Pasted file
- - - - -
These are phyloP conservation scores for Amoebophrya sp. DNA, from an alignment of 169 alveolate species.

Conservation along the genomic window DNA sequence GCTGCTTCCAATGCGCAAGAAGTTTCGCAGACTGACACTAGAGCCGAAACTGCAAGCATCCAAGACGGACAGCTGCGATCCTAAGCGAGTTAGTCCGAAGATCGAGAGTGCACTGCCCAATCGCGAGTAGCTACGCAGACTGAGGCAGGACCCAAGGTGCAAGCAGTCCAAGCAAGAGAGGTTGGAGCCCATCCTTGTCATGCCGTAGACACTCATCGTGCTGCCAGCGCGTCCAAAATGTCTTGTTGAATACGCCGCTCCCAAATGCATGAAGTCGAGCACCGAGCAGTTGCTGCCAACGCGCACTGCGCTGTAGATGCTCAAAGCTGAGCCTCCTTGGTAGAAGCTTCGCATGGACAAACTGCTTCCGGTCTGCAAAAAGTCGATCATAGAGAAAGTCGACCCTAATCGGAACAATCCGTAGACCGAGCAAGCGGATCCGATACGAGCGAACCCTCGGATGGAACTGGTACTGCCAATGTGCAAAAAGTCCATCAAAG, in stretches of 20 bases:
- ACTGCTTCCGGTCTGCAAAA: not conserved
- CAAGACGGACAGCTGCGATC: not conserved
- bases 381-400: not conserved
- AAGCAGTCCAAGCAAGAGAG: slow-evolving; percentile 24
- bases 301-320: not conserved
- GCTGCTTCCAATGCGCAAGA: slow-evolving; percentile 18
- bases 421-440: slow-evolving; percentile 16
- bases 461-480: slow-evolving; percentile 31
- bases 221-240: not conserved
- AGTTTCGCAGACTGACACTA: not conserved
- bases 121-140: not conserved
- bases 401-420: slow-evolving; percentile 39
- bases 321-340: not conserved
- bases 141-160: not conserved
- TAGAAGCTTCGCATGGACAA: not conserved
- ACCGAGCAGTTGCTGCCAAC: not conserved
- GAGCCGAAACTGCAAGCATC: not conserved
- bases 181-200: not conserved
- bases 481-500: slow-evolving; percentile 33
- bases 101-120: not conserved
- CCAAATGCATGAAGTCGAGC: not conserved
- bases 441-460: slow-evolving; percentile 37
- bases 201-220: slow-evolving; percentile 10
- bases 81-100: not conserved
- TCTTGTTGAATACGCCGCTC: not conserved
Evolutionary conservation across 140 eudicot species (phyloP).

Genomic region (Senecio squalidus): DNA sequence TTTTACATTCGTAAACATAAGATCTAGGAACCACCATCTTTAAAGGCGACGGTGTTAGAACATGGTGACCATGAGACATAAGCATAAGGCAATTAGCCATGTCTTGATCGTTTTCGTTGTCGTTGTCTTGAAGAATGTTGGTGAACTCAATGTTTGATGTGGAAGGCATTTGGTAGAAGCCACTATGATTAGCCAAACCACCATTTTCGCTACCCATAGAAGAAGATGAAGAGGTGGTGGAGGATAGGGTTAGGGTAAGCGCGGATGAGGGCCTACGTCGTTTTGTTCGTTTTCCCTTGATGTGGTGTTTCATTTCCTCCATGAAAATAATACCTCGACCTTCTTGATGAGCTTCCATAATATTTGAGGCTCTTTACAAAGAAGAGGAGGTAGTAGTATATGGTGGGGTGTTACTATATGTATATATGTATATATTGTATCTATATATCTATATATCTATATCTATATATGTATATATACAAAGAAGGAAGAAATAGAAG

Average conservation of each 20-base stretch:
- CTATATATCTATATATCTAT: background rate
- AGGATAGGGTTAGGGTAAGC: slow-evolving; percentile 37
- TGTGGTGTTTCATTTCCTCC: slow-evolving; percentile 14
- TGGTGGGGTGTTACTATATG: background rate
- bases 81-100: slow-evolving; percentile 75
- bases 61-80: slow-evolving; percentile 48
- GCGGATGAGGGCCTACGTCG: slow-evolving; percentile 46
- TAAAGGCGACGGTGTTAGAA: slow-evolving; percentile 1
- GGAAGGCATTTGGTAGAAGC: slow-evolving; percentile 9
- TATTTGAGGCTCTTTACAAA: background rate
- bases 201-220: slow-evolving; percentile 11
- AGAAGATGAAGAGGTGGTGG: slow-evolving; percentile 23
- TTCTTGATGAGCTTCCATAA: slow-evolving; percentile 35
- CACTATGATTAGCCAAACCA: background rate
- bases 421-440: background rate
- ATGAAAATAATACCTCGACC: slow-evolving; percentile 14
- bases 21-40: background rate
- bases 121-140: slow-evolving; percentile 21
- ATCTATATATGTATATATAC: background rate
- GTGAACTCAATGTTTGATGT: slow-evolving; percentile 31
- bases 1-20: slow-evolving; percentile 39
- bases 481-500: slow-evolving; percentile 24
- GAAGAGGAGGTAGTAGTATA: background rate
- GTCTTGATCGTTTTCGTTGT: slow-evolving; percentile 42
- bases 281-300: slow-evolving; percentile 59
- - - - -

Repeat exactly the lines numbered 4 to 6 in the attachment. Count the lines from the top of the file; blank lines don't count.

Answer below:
- CAAGACGGACAGCTGCGATC: not conserved
- bases 381-400: not conserved
- AAGCAGTCCAAGCAAGAGAG: slow-evolving; percentile 24